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a crack in the edge of the world

15 February 2006

Simon Winchester's recent book A Crack in the Edge of the World is a welcome addition to the growing list of first-rate non-fiction titles by Winchester, and a sobering entry in the literature of natural disasters that become social disasters. Winchester's theme is San Francisco, 1906, but it could be the story of any city built in the teeth of potential catastrophe.

Though Winchester doesn't mention Hurricane Katrina directly, the aftermath of the New Orleans disaster made its implicit way into the final draft of A Crack in the Edge of the World. Winchester notes the seamless heroic coordination of efforts between the American military and local civilian authorities in the immediate rescue operations in 1906, and the swift supply of decent temporary housing to refugees.

And he uses the word "refugee" advisedly and pointedly. Winchester, a geologist who made his mark as a writer of popular histories of philology, argues strongly for the appropriateness of the word "refugee" to describe the domestic homeless of 1906. Seeking refuge, he says, they are appropriately called "refugees." Point taken; but language is no more stable than the San Andreas Fault. By 2005, the word "refugee" had come to mean almost exclusively a foreign asylum-seeker. People who bridled at being called "refugees" in their own homeland were indignant, but not ignorant.

San Francisco and New Orleans have a lot in common. Neither one is built in an advisable location. They are great natural ports, but hideously exposed to the elements. Each city has served the U.S. as a kind of national red-light district at times, a place where the standards of Puritan morality are suspended. Each has been virtually wiped out. In 1906 as in 2005, officials wondered aloud whether it was worth rebuilding the homes of certain ethnic communities. (San Francisco's Chinatown was only rebuilt after strong diplomatic pressure from Beijing.)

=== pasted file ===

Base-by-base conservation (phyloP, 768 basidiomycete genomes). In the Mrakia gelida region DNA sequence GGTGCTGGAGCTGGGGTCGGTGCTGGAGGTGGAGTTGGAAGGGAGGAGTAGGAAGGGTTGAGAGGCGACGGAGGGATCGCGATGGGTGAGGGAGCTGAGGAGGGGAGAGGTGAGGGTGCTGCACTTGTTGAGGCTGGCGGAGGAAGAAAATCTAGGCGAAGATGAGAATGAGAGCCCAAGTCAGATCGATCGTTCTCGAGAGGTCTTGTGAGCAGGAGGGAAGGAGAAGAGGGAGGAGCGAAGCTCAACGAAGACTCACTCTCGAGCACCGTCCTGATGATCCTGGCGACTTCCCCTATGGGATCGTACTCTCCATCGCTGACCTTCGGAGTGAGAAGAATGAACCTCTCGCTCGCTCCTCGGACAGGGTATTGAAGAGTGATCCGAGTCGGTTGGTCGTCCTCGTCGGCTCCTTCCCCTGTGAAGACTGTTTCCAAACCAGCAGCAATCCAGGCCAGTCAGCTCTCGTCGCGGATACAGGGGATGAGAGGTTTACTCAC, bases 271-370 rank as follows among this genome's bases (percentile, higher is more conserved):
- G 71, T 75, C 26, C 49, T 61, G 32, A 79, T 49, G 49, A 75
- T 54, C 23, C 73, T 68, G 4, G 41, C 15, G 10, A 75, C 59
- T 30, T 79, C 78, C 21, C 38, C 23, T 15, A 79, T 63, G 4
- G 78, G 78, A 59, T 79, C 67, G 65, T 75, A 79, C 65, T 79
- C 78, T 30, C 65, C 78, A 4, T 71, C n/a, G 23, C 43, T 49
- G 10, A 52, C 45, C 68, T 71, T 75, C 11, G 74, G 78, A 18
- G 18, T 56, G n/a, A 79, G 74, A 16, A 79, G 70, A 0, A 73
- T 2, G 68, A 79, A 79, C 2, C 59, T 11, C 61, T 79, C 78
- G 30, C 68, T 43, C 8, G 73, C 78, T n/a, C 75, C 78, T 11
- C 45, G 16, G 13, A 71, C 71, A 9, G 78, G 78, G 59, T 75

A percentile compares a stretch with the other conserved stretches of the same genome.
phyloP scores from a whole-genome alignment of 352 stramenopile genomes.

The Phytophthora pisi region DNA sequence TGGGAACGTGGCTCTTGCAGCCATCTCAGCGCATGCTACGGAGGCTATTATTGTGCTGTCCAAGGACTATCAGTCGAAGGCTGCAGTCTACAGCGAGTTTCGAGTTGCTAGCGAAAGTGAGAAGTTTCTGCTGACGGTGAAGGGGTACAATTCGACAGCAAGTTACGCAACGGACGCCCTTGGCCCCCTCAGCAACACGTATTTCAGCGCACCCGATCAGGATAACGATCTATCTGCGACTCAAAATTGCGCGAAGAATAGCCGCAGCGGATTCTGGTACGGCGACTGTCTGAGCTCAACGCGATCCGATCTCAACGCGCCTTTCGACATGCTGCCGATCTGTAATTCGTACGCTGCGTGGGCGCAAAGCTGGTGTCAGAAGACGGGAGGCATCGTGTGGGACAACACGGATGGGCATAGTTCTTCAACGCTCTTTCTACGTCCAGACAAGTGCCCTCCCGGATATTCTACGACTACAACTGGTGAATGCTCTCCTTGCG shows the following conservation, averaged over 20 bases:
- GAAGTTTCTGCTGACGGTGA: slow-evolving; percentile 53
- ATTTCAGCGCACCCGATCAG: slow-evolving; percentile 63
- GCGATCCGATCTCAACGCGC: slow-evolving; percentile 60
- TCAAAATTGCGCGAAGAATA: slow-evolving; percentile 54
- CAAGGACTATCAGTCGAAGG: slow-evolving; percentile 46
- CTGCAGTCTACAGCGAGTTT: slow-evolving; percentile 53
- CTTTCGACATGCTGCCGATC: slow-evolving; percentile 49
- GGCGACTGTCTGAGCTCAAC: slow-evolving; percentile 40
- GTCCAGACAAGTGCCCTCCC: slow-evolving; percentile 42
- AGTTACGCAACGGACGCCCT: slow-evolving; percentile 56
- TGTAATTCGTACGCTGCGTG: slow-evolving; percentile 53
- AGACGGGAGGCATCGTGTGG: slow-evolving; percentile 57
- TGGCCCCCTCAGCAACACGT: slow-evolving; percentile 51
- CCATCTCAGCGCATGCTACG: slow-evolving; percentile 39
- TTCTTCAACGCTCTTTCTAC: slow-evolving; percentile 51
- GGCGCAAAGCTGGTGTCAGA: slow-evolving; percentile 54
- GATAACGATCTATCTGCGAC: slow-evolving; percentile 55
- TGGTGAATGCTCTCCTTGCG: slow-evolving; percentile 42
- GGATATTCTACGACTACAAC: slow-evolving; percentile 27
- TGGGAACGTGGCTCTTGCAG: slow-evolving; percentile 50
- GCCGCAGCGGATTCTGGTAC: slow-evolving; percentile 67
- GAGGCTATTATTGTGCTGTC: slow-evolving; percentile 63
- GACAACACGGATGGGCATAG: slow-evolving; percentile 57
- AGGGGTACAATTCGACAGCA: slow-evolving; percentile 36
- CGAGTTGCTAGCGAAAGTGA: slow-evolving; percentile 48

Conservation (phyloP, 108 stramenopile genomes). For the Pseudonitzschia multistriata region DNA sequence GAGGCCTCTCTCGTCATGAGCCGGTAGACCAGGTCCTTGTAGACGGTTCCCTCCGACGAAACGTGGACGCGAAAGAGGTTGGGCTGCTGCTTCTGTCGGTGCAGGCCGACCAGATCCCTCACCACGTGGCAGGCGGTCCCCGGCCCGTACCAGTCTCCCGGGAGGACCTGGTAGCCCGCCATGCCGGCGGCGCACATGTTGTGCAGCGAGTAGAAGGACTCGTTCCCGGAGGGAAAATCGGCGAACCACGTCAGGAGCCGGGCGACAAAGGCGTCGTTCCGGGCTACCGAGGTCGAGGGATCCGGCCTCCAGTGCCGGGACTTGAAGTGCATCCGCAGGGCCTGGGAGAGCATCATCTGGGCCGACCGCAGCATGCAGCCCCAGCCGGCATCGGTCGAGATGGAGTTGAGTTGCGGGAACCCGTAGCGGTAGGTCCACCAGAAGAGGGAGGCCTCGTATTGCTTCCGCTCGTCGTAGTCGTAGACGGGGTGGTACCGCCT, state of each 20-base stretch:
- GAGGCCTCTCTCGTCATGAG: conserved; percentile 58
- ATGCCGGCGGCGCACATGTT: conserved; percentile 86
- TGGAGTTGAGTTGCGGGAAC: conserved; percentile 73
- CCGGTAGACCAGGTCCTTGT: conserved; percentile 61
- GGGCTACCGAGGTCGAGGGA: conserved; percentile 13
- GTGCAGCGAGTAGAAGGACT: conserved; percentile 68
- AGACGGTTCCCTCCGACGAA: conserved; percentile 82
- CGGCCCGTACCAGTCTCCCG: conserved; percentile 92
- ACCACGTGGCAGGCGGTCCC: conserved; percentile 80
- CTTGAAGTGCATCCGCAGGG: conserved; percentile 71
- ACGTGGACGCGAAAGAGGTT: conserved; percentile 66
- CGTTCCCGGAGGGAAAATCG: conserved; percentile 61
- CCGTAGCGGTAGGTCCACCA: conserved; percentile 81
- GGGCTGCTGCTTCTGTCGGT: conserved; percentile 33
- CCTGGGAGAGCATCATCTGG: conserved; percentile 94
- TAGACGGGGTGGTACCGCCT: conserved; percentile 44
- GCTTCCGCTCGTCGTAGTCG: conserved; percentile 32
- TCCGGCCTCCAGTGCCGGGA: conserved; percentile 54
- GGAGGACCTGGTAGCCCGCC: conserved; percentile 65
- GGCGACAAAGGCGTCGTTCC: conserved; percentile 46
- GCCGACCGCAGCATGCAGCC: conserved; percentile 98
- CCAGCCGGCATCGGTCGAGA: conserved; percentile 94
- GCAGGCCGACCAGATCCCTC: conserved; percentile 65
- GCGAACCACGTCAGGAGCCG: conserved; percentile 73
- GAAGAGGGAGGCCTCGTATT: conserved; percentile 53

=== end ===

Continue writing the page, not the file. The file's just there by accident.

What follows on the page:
But will New Orleans recover? Even San Francisco, though it is now the center of a huge, affluent urban-suburban area, never regained the relative prominence it had achieved by 1906, when it was undeniably the metropolis of the American West Coast. In some ways the trauma of 1906 still affects the Bay Area a century later – not to mention the certainty that the fault will misbehave again, with effects impossible to anticipate accurately. As Winchester says, the next San Francisco earthquake is not a question of "if" but "when." And "when," despite the utter lack of predictors, is by statistical precedent going to be some time in the next 25 years.

I like Simon Winchester's books for their large and uninhibited mix of different disciplines and perspectives. A Crack in the Edge of the World doesn't have the humanistic narrative focus of other disaster accounts like Erik Larson's fine Isaac's Storm (1999, on the Galveston hurricane of 1900: Galveston, another city that still reels from a long-ago disaster). But Winchester's book combines travel writing, geology, economic history, religion, cultural history, architecture, and politics into an exciting if sometimes slightly redundant mix that fascinates.

Finally, appreciation for a very cool aspect of Winchester's books: the dust jacket that folds out ingeniously to become a poster. I have never seen anything quite like the multiple wedding-cake like folds of the jacket on A Crack in the Edge of the World, and I have read a bunch of books. It's not often that a new book has an entirely unprecedented feature.

Winchester, Simon. A Crack in the Edge of the World: America and the great California earthquake of 1906. New York: HarperCollins, 2005.